History of the Sheriff
More than twelve hundred years ago, the country we now call England was inhabited by small groups of Anglo-Saxons who lived in rural communities called tuns (a group of ten families).
The Anglo-Saxon word for chief was gerefa, which was later shortened to reeve (group of 100 families). During the next two centuries, a number of changes occurred in there system which led to a new unit of government, the shire (groups of hundreds banded together), which is now known in America as a county. So to distinguish the leader of a shire from the leader of a mere hundred, the more powerful official name became known as a shire-reeve.
The word shire-reeve eventually became the modern word for sheriff (the keeper, or chief, of the county).
In the year 871, under King Alfred the Great, the Sheriff was responsible for maintaining law and order within his own county.
Over the years as the country became more centralized the King distributed huge tracts of land to various nobleman who governed those lands under the King’s authority. The nobleman appointed the Sheriff for the counties he controlled and for those areas not given to noblemen, the King appointed his own Sheriff.
In 1066, more than ever before the Sheriff became the agent of the King and his new duties was that of tax collector. This traces back to England before the Norman Conquest. During the reign of William the conqueror, the Sheriff had almost unlimited power. He was virtual ruler of the county, responsible for its revenues, military force, police, jails, courts and the execution of its writs. The importance of the office resulted not only from the scope of the Sheriff’s duties, but from his direct relationship to the central government. The Crown appointed English sheriffs.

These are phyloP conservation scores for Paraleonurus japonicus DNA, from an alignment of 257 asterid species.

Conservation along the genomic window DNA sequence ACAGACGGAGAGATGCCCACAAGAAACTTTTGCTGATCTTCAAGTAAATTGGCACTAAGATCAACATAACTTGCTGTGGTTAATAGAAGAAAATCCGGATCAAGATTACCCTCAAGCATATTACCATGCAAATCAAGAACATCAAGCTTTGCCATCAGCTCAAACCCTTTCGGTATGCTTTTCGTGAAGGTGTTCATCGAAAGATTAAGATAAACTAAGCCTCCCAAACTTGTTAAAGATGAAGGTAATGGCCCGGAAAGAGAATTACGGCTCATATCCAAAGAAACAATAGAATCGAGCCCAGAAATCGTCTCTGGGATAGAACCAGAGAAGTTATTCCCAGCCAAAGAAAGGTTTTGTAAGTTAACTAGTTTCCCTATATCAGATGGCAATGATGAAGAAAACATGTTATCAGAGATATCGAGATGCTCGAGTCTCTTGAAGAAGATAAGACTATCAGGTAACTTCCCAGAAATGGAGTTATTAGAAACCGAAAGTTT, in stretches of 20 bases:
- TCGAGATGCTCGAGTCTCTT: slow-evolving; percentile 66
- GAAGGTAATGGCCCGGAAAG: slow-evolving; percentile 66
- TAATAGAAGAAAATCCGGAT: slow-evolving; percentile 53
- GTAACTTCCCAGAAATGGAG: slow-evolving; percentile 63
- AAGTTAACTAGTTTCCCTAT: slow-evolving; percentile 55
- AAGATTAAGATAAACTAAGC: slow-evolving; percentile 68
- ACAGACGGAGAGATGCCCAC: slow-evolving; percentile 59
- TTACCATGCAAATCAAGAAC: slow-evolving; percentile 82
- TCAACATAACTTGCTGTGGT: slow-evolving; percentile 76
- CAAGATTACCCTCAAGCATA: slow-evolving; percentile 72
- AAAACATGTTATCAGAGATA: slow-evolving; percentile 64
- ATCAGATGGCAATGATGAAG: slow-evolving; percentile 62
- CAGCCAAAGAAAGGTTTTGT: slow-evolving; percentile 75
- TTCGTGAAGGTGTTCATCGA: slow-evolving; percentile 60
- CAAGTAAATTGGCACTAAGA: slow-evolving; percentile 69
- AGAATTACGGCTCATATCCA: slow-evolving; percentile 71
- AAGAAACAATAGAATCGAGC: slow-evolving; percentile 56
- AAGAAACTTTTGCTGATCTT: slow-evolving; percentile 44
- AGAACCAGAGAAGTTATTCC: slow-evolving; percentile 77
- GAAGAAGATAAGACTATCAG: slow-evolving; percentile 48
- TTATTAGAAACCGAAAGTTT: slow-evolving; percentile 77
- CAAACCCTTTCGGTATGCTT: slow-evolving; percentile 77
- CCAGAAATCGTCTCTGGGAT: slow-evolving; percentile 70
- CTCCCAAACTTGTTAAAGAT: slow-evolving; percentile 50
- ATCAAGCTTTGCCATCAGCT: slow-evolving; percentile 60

In 1215, King John signed the Magna Carta. In the text of the Magna Carta it mentioned the role of the Sheriff nine times further establishing the importance of the office.
Over the next few centuries, the Sheriff remained the leading law enforcement officer for the county.
The Sheriff Crosses the Atlantic
When English settlers came to the new world, the office of Sheriff traveled with them.
The first American counties were established in Virgina in 1634 and one of these counties elected a Sheriff in 1651.
Throughout the eighteenth and nineteenth centuries, American Sheriffs were assigned a broad range of responsibilities by colonial and state legislature, such responsibilities as tax collection and law enforcement were carried over from England. Some new responsibilities were added such as overseeing the jails and workhouses.
As America began to move Westward, they took the concept of county jails and the Office of Sheriff with them. The sheriff was desperately needed to establish order in lawless territories where power belonged to those with the fastest draw and the most accurate shot. Here it is said that sheriff fell into two categories, the quick and the dead.
Famous American Sheriffs:
Sheriff Buford Pusser — McNairy County, Tennessee portrayed in Walking Tall, and in a suite of songs on Drive-By Truckers' 2004 album, The Dirty South.
Sheriff Joe Arpaio — Maricopa County, Arizona, famous for his stance on criminal justice.
Sheriff Pat Garrett — Lincoln County, New Mexico, famous for killing Billy the Kid.
Sheriff Bat Masterson — Ford County, Kansas